2. Shane Dufty says

    We installed a sungrow 10kw hybrid and battery 2 years ago. Started with 12.8kwh battery pack but had 2 more modules/bricks added about 8 months ago when power prices skyrocketed to bring it up to 19.2kwh. Now we rarely buy more than 1kwh per day and that is only during those times when the inverter is changing/reconfiguring eg, high loads running and a dark cloud comes over. We’ve even configured our hot water to be triggered by the DO output so we can control it and even on a rainy day the battery copes easily. The inverter also comes with the back-up function built in and you can set your own reserve. More control from the web based app would be nice but overall couldn’t be happier with the sungrow system, (inverter and battery) . BTW these are matched to 13.2 kw of REC-N panels.

    • I hope the Sungrow batteries are better than the inverters. You cannot connect the inverter to the iSolarcloud app…the technology they have is just junk.

      • Hi Craig, I think your comment might be a gross generalisation. My inverter connects to isolarcloud as do two other installs of some system with friends all performed by same installer at around same time. Perhaps your installer is more to blame in this instance as ours configured ours before leaving the site.
        Having said that I changed my wifi setup and had to reconnect it to new SSID and again worked as expected. The only caveat is if you have “blended/same SSID” for 2.4 and 5ghz wifi networks then that won’t work – you will need to set up a 2.4Ghz ONLY network – which is commonly needed for most “smart home” stuff anyway and generally good practice as well. Also means home stuff less visible to most on normal home wifi.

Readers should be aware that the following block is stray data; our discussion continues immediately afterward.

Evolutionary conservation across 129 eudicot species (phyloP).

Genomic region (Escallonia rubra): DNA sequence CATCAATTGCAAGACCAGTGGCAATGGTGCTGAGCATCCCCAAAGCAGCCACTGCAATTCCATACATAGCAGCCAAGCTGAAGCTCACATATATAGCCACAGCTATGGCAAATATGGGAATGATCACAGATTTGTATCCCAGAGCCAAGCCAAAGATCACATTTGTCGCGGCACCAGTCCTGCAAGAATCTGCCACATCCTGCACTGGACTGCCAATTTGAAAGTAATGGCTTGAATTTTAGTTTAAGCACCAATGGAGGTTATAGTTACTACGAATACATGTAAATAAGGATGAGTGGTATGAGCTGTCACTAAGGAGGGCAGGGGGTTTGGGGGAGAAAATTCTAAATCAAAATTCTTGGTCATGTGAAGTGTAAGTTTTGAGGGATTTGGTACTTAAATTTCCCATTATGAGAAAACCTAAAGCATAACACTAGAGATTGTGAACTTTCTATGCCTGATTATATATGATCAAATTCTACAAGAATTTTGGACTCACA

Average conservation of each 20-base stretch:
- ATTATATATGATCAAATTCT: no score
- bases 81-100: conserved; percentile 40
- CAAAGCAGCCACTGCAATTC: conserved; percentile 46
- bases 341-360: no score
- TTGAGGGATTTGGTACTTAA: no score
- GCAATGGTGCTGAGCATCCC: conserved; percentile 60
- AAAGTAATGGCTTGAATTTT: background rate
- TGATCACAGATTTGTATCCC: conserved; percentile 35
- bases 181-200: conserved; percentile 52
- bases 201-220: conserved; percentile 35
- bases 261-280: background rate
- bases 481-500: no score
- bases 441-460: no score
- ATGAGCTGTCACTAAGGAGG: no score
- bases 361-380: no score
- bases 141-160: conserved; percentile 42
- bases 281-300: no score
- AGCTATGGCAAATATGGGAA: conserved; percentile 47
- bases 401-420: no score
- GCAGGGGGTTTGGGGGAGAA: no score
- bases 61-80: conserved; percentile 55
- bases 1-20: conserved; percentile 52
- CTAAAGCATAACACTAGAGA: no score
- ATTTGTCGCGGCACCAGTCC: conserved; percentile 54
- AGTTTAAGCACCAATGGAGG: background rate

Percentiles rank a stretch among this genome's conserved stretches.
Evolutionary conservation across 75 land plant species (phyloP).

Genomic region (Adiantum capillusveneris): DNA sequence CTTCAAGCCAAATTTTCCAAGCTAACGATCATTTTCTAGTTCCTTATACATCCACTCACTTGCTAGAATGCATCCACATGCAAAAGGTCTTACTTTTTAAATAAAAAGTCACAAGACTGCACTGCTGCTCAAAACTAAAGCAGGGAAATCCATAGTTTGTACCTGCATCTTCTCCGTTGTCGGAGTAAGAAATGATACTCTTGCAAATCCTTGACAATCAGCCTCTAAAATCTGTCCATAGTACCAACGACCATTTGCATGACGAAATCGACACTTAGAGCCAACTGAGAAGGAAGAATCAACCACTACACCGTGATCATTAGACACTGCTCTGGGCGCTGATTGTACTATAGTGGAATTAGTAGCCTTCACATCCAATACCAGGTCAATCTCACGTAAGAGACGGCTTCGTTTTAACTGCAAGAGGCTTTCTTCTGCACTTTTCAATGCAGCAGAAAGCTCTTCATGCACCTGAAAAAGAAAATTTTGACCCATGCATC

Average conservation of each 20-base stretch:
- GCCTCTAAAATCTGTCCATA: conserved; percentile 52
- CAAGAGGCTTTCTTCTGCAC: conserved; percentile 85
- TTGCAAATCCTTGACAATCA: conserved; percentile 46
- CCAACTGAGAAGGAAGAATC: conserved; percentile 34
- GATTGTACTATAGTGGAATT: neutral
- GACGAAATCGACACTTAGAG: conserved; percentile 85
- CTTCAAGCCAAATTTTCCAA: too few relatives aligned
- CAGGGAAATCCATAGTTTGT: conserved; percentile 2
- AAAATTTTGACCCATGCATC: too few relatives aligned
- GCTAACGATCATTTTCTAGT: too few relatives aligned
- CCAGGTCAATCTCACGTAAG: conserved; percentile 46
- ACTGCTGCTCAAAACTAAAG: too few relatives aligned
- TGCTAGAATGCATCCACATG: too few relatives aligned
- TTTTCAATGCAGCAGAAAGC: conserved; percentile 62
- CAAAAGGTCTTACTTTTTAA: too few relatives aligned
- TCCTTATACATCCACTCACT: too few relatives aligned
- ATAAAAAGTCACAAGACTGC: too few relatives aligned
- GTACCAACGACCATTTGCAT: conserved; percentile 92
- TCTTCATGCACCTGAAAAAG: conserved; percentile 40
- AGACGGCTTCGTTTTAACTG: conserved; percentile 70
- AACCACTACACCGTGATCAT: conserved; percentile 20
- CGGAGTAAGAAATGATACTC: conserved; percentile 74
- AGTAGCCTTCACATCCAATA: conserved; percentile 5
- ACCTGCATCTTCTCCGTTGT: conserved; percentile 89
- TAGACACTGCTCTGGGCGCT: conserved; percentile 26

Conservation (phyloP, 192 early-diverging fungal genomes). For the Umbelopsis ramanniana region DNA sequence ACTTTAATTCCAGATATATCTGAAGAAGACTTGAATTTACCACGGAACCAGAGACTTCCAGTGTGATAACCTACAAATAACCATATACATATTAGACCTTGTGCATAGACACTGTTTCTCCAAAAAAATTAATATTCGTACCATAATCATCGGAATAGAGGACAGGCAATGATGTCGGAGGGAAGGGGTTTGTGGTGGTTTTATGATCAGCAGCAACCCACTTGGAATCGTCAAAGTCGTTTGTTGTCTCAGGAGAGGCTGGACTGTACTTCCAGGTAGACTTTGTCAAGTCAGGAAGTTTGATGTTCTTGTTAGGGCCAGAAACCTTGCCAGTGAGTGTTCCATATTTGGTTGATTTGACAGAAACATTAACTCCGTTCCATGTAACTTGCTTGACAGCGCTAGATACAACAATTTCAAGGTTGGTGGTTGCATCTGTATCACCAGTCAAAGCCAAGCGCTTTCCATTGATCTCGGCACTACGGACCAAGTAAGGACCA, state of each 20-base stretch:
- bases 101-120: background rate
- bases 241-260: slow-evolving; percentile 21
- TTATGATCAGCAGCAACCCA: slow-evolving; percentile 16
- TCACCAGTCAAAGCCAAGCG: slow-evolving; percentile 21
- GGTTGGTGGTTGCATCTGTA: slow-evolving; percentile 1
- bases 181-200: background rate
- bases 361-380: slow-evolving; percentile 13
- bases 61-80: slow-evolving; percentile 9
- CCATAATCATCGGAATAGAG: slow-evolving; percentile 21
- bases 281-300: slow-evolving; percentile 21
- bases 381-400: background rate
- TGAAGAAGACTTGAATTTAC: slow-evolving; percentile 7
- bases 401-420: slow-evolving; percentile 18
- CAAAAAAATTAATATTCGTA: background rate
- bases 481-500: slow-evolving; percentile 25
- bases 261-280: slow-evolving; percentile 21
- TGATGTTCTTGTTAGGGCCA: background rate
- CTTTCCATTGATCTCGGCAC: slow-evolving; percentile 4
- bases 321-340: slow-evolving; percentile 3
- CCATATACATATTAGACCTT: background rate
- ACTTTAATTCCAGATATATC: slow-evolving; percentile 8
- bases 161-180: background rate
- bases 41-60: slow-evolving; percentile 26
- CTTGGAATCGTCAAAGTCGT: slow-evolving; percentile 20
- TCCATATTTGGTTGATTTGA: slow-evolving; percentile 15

HTH

        • Finn Peacock says

          Yep – we had to temporarily force our dual-band router to 2.4GHZ only to connect to the inverter initially. Works just fine now.

          But Sungrow should make it easier to connect to dual-band wifi. Installers are not IT technicians – although they increasingly need to be…

      • Chris Thaler says

        Maybe, just maybe, keep your head out of the clouds and rely on simpler technology which is generally more robust thence more reliable.

    • Shane your post really helped ease a little anxiety I had about our contracted installation hardware choice. I looked at our consumption (through bills only) and used this site among others in my research.
      House had a 3.8kW SMA system when we purchased it 4.5 years ago, OK when feed-in was good, but gas hot water and two teenagers have seen our bills heading upward.

      Seemed a no-brainer to go modular battery, I’m looking forward to installation of a heat pump HWS and electric cooktop to fully electrify our home.
      We’ve ordered 13.2kW of Jinko (JKM440N-54HL4) panels.
      5.0 Hybrid single phase + a 5.0 Double-MPPT string inverters.
      Coupled with SBR 16 kWh (which allows up to three more modules to 25.6).
      DQ Solar and Electrical were recommended by colleagues and their reputation on this site was prominent in my decision.